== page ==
My apologies in advance, starting a blog with a quote seems like a very cliched way of writing. However, when Benjamin Franklin said the following, he may as well have been talking about many businesses approach to IT disaster recovery:

“By failing to prepare, you are preparing to fail”

Preparing for failure is an essential part of any IT strategy as a failure of some kind is always lurking around the corner and failures have a really nasty habit of occurring at the worst possible moment.

I spent the formative years of my career working in large IT departments for investment banks and as a result have lost countless weekends and nights of sleep dealing with both IT disasters and disaster recovery tests.

With the advent of the cloud, the ability to prepare for disaster has never been easier, however the cloud is immeasurably more resilient than the average on premise data center. The result being that we are even more complacent, albeit this time the odds of a failure causing issues to our IT environments are lower. But that doesn’t mean an unexpected failure will not occur. It will. In recent years I’ve worked with clients who have had issues due to AWS outages, ransomware attacks, DDoS, Windows corruption, database crashes and good old fat fingered typing!

The best way to avoid a disaster is to build resiliance and redundancy into your applications. AWS makes this easy as they provide multiple regions to host your IT environments and within each region are multiple Availability Zones, which are basically separate data centers. The idea being that if one Availability Zone has an outage, your resources will carry on running in another Availability Zone.

But what if there were a regional outage? This is unlikely to happen and if it does, it would be a very rare event, however this is where you would start to look at regional replication and design your applications to be available in a different region should an outage occur.

Let’s take a look at some of the tools and features available to protect your environment from disaster in the AWS cloud.

AWS Backup

This service was a long time coming and is now the centralized place to configure backups for EBS volumes, RDS instances, DynamoDB tables, EFS file systems and Storage Gateway volumes.

The service manages backups, retention periods and has been updated very recently to provide cross region replication. Meaning you can now automatically push your backups to a different region for easy recovery in the event of a regional outage.

CloudEndure Disaster Recovery

AWS purchased CloudEndure, the disaster recovery, continuous backup and live migration company, in early 2019 and a year later announced an integrated version of the service that simplifies the process.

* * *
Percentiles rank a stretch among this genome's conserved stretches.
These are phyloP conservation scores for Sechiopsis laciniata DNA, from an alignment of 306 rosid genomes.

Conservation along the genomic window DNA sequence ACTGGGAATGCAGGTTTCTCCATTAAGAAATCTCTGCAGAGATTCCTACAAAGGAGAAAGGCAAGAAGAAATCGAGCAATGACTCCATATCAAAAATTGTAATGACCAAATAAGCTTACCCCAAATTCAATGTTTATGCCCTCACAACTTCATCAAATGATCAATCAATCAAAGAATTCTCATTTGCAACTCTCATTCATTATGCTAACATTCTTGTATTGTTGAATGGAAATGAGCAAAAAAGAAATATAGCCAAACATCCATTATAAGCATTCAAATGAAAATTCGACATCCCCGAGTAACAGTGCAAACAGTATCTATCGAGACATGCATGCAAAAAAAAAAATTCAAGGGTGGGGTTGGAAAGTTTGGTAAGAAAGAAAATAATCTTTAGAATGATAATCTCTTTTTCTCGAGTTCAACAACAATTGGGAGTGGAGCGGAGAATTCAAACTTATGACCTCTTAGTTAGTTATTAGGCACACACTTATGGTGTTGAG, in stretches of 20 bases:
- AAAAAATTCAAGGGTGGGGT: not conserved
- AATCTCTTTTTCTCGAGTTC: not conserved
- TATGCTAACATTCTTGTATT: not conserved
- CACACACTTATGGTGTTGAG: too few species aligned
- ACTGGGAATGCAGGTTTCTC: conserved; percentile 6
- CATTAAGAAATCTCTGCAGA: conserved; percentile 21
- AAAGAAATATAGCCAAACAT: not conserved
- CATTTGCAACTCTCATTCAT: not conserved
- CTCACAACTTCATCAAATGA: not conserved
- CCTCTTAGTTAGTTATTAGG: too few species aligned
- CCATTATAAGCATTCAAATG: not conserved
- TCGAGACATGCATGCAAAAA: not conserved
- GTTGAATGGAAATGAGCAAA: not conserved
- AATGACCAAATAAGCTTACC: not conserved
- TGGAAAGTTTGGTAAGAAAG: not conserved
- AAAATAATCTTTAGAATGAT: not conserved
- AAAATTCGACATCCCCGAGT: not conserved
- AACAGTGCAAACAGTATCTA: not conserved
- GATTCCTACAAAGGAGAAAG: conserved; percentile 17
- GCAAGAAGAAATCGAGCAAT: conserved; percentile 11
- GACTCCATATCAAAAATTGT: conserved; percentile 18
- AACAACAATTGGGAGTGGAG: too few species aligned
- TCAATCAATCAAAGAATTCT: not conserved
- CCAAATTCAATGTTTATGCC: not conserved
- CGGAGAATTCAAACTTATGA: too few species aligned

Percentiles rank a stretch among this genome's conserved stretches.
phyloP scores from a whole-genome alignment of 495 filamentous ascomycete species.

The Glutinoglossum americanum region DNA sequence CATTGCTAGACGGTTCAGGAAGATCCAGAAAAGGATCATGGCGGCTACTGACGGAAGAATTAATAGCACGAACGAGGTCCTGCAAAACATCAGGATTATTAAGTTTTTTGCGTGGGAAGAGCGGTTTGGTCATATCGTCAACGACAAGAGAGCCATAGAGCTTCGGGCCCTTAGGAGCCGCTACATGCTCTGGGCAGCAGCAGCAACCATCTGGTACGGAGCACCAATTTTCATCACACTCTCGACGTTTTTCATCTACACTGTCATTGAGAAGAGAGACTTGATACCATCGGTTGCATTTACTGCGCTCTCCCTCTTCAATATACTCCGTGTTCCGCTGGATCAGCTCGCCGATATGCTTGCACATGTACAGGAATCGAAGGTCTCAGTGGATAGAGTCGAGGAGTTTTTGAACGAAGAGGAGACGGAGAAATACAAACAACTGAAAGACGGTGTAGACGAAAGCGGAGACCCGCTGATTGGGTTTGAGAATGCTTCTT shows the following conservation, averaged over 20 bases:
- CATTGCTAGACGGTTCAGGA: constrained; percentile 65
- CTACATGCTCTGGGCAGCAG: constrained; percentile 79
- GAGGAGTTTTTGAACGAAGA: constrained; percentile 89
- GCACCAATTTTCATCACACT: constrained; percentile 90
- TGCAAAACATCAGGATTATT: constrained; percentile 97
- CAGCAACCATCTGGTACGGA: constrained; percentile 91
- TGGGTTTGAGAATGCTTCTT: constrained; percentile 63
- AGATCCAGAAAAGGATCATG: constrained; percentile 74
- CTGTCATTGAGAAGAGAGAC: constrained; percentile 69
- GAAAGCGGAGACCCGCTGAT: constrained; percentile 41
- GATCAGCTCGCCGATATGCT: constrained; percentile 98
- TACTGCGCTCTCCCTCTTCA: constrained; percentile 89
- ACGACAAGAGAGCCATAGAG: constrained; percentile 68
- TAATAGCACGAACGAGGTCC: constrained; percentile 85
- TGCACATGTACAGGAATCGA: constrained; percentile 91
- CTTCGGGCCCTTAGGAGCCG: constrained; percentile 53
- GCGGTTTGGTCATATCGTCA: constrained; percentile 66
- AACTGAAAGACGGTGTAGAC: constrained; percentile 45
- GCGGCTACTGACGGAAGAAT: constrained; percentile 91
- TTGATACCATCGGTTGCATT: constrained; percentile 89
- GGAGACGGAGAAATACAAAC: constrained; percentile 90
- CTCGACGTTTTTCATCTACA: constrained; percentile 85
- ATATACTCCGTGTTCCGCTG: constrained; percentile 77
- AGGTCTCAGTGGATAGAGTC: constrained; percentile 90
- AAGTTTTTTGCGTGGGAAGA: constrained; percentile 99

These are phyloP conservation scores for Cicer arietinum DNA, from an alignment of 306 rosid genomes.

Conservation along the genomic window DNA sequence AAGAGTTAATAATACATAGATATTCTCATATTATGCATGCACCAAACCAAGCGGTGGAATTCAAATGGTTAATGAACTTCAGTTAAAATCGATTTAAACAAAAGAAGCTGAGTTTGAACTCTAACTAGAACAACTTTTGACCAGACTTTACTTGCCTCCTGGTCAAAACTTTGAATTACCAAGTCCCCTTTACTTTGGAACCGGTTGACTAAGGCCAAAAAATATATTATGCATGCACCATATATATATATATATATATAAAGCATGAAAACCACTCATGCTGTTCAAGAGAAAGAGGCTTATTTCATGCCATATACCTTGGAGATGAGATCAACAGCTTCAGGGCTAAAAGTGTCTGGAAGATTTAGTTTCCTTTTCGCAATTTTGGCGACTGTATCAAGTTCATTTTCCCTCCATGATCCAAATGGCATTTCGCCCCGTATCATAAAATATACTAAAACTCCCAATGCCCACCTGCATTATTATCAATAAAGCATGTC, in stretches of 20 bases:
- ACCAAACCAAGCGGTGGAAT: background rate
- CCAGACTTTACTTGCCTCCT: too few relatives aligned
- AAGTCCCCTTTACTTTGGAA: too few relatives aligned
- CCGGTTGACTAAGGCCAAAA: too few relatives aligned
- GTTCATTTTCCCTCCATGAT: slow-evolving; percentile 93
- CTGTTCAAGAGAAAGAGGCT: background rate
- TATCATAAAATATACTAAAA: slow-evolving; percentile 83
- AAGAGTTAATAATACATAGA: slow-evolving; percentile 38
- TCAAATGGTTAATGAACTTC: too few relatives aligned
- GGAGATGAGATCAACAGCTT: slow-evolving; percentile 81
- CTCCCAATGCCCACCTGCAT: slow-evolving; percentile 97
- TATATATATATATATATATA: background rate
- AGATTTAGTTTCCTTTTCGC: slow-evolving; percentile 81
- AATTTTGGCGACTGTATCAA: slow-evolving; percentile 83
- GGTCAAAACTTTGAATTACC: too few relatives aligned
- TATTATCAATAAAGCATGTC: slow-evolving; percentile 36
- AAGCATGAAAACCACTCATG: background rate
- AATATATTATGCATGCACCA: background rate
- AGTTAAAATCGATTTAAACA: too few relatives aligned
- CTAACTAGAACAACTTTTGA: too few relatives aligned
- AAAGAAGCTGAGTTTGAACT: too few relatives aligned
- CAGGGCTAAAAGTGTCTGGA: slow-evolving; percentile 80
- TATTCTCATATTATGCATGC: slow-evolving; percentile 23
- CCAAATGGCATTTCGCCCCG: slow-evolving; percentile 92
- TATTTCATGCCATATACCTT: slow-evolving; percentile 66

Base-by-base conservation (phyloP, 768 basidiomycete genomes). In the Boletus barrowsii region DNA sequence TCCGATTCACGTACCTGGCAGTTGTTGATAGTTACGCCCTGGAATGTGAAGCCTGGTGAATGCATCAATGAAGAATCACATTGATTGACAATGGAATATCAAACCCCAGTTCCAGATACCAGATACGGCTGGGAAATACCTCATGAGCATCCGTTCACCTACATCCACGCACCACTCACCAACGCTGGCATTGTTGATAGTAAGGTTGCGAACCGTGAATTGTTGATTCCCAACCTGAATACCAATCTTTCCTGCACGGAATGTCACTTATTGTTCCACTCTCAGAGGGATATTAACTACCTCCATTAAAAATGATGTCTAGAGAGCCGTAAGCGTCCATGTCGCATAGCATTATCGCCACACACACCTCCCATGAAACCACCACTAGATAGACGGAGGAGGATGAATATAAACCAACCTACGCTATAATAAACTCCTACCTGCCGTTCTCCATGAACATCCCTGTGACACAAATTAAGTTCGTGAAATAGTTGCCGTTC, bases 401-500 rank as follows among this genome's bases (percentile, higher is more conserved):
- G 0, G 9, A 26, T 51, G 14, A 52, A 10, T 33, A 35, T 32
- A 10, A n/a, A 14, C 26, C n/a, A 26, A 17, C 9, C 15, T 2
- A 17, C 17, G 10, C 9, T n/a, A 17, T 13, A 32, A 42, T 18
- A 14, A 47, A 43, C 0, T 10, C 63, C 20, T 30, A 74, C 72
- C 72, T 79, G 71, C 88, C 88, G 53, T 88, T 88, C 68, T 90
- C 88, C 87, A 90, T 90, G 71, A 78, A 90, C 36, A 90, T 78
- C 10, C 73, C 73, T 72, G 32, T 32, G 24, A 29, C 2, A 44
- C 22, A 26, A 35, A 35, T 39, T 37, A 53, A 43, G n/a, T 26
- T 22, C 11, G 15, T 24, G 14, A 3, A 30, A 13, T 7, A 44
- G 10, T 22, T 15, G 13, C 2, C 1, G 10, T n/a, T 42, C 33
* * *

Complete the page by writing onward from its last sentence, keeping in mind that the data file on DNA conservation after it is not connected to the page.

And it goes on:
The new service allows you to replicate the contents of your on-premises, virtual or cloud-based systems to a low-cost staging area in the AWS region of your choice within your AWS account. From an AWS perspective you can setup cross-region disaster recovery to create duplicate environments as and when they are needed.

And this wouldn’t be an AWS service without a dramatic price reduction. The service is available at a discount of 80% meaning that it costs around $20 per month per server you choose to replicate.

RDS Cross region Replication

Amazon RDS has long been a staple database service of AWS and the multi-AZ feature can provide resilience within a region. It also has capabilities to launch read replicas, these can exist within the same region or in a different region altogether using cross-region replication.

This means you can have standby replicas in your disaster recovery region that can be promoted to standalone instances, and become the primary, if an outage occurs.

S3 Replication

The Amazon storage service offers automatic, asynchronous copying of your Amazon S3 buckets between different AWS regions or within the same region. Also, replicated data can be owned by the same AWS account or different accounts.

Databasable Lambda Functions

Another good option for disaster recover is to store copies of your backups in a backup AWS account. Some of the services listed above allow you to do just that, for example RDS read replicas and S3 cross region replication.

But, what if you wanted to store only your source EC2 and RDS backups in a backup account without running expensive, underutilized resources? Well it can be done, but it is a manual process. However, here at databasable we developed our own set of Lambda functions that can automatically copy your snapshots to a backup account for safe keeping on a pre-defined schedule and will keep the snapshots for a specified retention period.

Please contact if you would like more information about this functionality or anything else AWS related.